Showing how three individuals create a family, Three of Hearts underlines how the idea and the experience change over time.
"Sorry we're late!" chirp Sam and Steven, coming home after a day at work. Greeted by their wife Samantha, they wonder, "Did you get the test yet?" Even before they begin explaining, you know: they mean the home pregnancy test.
The beginning of Three of Hearts: A Postmodern Love Story is at once conventional and not. On its surface, the introduction to this happy marriage of three people looks like a scene from a sitcom, the performances bright and the apartment space tight. At the same time, the 2005 film -- which screens 10 May at Stranger Than Fiction, followed by a Q&A with director Susan Kaplan -- is utterly upfront about its status as such.
In framing events and individuals in a storyline, the film makes visible their efforts to make sense, to name themselves and each other, to create a new sort of family. To this end, the documentary offers a series of episodes marked by captions ("Sam's brother") and title cards ("18 months later"). By the time you come to the film's end, and the film thanks Sam Cagnina, Steven Margolin, and Samantha Singh "for sharing the last eight years with us," you feel like part of that us. And not.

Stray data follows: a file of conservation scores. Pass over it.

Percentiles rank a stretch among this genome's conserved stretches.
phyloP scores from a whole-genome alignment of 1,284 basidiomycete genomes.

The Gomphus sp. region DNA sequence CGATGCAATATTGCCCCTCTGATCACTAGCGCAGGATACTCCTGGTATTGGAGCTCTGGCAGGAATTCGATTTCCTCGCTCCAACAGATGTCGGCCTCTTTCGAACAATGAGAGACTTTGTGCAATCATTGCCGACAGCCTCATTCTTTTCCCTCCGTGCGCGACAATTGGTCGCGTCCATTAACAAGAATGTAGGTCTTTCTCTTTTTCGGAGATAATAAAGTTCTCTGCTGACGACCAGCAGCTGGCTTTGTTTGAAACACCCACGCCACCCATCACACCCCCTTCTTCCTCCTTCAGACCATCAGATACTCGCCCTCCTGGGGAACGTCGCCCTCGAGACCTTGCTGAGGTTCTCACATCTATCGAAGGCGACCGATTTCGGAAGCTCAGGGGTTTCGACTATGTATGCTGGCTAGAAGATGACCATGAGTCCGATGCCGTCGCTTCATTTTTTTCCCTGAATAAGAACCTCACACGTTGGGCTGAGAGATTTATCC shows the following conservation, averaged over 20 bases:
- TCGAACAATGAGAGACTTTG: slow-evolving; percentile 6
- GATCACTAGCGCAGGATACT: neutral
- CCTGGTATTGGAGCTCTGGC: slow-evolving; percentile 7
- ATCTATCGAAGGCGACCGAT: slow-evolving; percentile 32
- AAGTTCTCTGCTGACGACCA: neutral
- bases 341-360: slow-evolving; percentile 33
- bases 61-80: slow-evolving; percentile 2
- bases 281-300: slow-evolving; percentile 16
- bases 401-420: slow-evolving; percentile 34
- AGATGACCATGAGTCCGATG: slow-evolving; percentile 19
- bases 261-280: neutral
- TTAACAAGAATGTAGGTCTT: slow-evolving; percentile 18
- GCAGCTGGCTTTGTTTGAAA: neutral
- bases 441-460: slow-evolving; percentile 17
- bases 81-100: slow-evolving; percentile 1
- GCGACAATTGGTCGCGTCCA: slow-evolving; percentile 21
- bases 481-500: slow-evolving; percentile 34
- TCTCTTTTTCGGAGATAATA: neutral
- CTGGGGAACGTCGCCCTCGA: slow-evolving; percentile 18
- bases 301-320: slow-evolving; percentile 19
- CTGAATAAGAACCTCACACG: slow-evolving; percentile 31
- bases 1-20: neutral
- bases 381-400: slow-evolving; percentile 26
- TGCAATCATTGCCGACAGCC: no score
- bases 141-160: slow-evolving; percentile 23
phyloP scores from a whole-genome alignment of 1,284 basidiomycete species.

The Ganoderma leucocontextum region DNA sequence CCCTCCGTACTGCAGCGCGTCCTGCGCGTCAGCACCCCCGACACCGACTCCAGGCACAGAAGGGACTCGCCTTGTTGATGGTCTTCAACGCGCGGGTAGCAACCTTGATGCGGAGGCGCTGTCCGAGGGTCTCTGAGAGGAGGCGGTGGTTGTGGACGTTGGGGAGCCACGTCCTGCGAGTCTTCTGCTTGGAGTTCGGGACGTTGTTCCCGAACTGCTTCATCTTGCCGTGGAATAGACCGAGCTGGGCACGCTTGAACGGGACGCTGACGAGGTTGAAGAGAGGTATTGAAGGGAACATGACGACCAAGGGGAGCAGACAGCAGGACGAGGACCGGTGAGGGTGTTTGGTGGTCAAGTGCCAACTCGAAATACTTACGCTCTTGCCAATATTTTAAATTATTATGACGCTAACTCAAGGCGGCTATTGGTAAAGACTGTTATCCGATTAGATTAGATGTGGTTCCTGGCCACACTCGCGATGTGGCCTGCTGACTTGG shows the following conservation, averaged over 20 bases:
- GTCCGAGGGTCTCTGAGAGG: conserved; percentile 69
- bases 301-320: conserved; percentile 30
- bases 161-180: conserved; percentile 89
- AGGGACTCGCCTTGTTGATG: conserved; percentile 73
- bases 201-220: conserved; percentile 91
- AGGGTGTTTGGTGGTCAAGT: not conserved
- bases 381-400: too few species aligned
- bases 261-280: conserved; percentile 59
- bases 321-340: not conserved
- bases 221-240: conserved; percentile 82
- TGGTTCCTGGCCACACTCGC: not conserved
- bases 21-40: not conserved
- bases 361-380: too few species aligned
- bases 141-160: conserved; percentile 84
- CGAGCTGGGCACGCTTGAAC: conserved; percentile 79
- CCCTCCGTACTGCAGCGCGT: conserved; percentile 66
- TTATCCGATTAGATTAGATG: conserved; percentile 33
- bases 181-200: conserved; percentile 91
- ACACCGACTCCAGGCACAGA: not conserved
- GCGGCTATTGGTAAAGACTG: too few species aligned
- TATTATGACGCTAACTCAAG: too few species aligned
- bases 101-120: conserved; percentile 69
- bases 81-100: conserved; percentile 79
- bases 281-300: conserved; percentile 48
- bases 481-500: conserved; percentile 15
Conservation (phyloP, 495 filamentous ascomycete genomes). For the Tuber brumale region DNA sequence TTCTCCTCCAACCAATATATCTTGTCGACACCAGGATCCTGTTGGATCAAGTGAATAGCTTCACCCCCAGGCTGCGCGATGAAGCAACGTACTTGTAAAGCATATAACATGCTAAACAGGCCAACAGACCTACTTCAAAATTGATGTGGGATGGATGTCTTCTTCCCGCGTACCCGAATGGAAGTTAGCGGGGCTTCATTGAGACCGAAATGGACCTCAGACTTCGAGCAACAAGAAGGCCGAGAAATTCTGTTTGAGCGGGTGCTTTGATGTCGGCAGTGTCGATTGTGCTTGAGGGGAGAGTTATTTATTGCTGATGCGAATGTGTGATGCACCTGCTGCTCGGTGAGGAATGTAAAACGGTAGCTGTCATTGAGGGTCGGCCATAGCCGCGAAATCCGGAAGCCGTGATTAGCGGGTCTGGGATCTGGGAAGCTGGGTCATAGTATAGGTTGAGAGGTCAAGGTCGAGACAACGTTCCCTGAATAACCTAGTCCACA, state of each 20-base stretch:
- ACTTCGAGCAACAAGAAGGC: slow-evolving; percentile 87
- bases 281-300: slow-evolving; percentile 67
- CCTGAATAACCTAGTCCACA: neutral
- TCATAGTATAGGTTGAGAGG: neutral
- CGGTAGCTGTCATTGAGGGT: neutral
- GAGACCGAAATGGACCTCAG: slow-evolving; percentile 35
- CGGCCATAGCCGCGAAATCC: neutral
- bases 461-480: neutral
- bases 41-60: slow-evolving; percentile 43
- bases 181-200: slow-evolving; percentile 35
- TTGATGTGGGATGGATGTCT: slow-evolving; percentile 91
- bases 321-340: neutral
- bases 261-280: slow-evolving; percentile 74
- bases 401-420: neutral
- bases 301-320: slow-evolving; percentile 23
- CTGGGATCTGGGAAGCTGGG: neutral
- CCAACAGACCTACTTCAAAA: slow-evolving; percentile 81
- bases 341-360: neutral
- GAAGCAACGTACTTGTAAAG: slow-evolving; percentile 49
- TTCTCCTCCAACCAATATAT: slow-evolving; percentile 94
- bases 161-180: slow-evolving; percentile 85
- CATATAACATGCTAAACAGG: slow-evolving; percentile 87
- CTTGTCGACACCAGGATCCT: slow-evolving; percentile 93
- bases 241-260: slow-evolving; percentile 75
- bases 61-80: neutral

Maintaining this set of delicate tensions, Three of Hearts both respects and, to an unusual extent, reveals its subjects. While it's easy to see how they seemed remarkable and compelling subjects for a documentary, Sam, Steven, and Samantha are from the start very aware of the camera, speaking to it and performing for it. Again and again, they describe their situation and what they feel about that situation. As each recalls how they met, and how they decided to live as three, you see snapshots of their younger selves or home movie recordings with visible time-stamps.
These images convey both history and change, expectations and thought processes. "I'd been with Sam for seven years before we met Samantha," says Steven, adding that he'd been with both men and women before that. "It wasn’t a sex that I was capable of falling in love with," he says, "It was a person." For Sam, apparently, coming to a sense of his identity -- and his sexuality -- was more complicated. As he describes his childhood, the film shows a clip of Anita Bryant proclaiming that homosexuals "are not born that way, that they can be delivered through faith and trust in Jesus Christ." Sam reflects, "My mother said, 'I'd beat the shit out of you.' Oh my God," he sighs, "I could never tell anyone what was going on with me." The film cuts here, from Sam in interviewee's repose to a knife, chopping hard: it's Steven and Sam in the kitchen, preparing dinner. Sam goes on, remembering how he formulated the idea to himself: "Wouldn't it be great to have a woman in the relationship, who would fall in love with both of us?"
And so, Sam and Steven narrate, they tried more than once to "bring a woman into the relationship," not quite explaining, "It just didn't work" until they met Samantha. Following some discussion of the prospect, she says, she agreed to try it after she saw Wings of Desire. "This angel who comes down because he wants to experience love," she says, "I think in that night, I did he same thing. I went out there and tried something different."